Coincidentally, the year 2013 marks the 150th birth anniversary of Swami Vivekananda, about whom the renowned Indian poet Rabindranath Tagore said: “If you want to understand India, study Vivekananda.” The global community engaged in inter-faith dialogue will find in Vivekananda a teacher whose philosophy can guideour conflict-ridden world along the path towards a new epoch of conflict-resolution and concord-creation.
An important territory for conflict-resolution and concord-creation in today’s world is the candid and constructive dialogue both within the Muslim community and between Muslim and non-Muslim faith communities. Here we cannot afford to ignore some of the factors in modern-day global politics that have engendered strong anti-West, especially anti-USA, feelings among many Muslims around the world. Washington’s so-called ‘war on terror’, under which military invasions and attacks were carried out leading to the killing of tens of thousands of innocent people in Iraq, Afghanistan and parts of Pakistan, has provided a pretext for Islamist groups to launch terror attacks. Of course, we cannot also ignore the fact that such terror groups have perpetrated ghastly crimes even where there is no America policy at play. A prime example is the long series of terrorist attacks, fueled by religious extremism, targetted at India; such unprovoked attacks against innocent people leads to the urge for retaliation.
What this points out to is a pressing taskbefore the inter-faith dialogue community today to widely broadcast the essential teachings of one faith to educate the people belonging both to that faith community and also to other communities. For example, the widespread misconception among non-Muslims that Islam condones or commands violence against those who do not believe in it needs to be removed by invoking the teachings of the Holy Quran and its enlightened and authoritative exponents.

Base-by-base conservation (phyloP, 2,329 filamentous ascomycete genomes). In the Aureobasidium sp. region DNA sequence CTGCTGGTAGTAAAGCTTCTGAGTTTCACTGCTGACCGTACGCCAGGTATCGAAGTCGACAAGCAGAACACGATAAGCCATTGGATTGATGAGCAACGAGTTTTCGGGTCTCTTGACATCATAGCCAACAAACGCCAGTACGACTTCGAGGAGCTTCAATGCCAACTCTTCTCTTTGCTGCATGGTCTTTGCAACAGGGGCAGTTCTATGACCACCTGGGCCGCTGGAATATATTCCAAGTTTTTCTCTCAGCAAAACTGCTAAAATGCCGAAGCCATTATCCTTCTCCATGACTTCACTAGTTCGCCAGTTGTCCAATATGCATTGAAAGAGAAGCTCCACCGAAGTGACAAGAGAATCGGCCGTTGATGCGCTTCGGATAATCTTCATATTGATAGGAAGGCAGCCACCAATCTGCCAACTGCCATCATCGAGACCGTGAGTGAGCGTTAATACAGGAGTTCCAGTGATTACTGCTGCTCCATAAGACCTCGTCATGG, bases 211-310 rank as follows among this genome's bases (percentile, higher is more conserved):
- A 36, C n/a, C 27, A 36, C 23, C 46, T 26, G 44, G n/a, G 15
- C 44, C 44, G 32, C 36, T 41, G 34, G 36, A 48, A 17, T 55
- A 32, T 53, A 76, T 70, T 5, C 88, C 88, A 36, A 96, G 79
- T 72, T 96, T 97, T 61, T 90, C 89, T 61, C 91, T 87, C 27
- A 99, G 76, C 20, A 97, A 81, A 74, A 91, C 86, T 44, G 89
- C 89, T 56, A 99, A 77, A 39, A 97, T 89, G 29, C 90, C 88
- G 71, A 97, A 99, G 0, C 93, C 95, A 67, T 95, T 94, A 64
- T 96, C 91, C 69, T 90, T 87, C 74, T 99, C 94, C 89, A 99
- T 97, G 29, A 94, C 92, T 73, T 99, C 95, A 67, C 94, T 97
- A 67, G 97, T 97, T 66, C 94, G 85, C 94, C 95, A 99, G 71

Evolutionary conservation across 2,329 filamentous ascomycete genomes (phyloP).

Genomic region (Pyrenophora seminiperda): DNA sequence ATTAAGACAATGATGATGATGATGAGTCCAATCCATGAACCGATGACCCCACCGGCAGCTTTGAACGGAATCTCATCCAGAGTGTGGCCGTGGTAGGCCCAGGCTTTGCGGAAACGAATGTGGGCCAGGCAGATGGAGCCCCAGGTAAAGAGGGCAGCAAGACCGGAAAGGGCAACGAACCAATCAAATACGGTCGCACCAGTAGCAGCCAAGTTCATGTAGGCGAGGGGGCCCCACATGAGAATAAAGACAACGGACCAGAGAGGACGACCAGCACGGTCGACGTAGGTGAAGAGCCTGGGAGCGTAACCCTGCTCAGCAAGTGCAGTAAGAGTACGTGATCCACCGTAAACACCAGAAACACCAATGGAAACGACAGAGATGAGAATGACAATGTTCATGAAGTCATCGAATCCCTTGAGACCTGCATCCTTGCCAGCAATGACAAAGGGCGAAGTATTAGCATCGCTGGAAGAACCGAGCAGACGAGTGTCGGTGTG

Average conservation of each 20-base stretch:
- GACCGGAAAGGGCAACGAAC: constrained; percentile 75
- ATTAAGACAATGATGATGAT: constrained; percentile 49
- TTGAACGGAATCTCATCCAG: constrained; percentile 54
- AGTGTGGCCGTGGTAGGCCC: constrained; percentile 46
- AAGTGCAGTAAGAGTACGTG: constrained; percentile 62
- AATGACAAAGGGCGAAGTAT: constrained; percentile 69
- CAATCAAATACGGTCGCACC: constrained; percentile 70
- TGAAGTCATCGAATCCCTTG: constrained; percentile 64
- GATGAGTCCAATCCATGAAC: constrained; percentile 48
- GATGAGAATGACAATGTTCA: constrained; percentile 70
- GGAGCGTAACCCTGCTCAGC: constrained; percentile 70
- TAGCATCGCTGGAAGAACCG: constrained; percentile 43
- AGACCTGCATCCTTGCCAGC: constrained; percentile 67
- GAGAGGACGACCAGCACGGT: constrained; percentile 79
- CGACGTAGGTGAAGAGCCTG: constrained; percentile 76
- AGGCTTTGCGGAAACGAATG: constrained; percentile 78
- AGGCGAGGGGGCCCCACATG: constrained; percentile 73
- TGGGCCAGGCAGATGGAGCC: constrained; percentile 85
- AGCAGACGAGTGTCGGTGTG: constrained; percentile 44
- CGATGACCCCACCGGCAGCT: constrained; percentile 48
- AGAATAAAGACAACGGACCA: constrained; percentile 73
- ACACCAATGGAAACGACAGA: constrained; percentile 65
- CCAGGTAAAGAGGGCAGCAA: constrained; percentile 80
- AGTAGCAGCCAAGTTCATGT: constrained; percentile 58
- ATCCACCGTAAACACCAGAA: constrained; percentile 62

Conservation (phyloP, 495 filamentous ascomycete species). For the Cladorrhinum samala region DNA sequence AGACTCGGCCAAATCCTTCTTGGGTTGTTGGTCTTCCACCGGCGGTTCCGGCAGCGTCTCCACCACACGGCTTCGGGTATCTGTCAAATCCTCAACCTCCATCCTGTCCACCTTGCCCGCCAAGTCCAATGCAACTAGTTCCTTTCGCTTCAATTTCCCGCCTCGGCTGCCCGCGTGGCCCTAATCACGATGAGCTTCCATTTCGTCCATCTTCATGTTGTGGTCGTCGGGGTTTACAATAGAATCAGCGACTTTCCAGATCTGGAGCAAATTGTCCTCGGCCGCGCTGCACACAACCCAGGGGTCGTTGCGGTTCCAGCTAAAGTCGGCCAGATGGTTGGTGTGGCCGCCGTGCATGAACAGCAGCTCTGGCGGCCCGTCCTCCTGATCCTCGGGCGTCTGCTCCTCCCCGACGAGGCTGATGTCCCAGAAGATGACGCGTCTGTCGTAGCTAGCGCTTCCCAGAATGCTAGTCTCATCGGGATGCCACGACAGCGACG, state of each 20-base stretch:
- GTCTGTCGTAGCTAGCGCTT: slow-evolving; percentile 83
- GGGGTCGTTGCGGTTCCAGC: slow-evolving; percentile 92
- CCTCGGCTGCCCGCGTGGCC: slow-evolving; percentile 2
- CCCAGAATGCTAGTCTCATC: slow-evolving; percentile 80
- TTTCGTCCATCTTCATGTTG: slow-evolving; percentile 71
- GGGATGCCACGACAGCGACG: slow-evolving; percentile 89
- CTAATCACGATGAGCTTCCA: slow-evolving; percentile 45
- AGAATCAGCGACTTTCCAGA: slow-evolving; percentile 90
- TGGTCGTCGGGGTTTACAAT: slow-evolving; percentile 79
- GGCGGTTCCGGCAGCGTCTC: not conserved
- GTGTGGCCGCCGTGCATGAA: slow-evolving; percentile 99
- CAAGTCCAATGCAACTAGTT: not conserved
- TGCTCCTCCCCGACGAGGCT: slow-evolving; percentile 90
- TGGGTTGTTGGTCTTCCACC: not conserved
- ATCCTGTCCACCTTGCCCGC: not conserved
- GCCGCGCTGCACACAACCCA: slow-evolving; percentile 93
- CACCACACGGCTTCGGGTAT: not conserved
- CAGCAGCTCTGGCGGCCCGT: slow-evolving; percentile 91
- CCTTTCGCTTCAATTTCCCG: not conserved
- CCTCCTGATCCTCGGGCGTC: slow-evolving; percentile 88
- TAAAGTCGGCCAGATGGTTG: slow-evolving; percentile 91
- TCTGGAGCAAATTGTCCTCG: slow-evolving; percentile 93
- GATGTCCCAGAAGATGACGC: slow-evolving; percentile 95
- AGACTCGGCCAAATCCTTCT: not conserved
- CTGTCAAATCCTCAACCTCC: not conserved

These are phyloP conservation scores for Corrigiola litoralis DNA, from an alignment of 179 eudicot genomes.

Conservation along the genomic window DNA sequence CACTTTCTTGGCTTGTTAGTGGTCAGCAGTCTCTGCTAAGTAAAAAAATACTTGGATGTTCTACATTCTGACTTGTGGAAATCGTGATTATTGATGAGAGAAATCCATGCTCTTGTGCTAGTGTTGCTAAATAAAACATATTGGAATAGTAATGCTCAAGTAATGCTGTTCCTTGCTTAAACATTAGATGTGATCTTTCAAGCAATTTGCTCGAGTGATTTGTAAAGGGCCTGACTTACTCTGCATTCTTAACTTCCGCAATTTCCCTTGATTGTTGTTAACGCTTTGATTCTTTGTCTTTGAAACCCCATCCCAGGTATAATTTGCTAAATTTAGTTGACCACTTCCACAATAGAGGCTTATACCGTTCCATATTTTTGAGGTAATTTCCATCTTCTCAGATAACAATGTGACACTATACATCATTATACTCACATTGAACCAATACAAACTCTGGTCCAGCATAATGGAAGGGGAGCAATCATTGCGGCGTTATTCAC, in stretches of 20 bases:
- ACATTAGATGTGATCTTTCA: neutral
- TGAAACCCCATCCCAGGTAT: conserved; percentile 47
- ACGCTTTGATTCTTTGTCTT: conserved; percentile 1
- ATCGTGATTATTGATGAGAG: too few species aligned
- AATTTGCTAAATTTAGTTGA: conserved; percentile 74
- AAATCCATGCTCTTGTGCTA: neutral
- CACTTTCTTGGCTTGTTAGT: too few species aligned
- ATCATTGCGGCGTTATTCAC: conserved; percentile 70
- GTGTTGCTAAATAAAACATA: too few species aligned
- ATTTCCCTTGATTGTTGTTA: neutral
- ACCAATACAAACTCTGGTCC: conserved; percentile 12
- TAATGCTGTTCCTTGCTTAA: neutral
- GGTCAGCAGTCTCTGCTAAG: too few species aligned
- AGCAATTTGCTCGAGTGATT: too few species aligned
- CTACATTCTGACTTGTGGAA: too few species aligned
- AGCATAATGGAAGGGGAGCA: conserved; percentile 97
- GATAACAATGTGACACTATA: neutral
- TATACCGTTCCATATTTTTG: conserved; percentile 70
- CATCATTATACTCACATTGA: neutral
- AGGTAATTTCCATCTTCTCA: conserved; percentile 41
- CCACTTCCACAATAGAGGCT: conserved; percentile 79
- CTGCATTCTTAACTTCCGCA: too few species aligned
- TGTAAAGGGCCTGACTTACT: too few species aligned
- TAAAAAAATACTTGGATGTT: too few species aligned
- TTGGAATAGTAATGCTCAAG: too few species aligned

In recent years, one of the most influential Muslim voices to denounce violence in the name of Islam is that of Dr. Tariq-ul-Qadri, an eminent Pakistan-born Islamic scholar. In an exhaustively researched 475-page FATWA on Terrorism and Suicide Bombings he published in 2010, Dr. Qadri writes: “Protection of the life, honour and property of non-Muslim citizens living in any Islamic state or any non-Muslim country is a binding duty upon the Muslims in general and the Islamic state in particular.” He buttresses this view by invoking a clear injunction in the Holy Quran:
“Whoever kills a human being for other than manslaughter or [as a prescribed punishment for spreading] for disorder in the land, it is as if he has killed all of humanity, and whosoever saves the life of one, it shall be as if he has saved the life of all mankind.”
Dr. Qadri further avers: “Terrorism and violence cannot be considered to be permissible in Islam on the basis of any excuse…Any good intention or any mistake of foreign policy of any country or any pretext cannot legalise the act of terrorism.”
In his Foreword to DrTahir-ul-Qadri’s, Prof. John L. Esposito, Georgetown University writes: “(This) distinctive and voluminous fatwa is a categorical and unequivocal rejection of all acts of illegitimate violence, terrorism and every act of suicide bombing against all human beings, Muslim or non-Muslim.”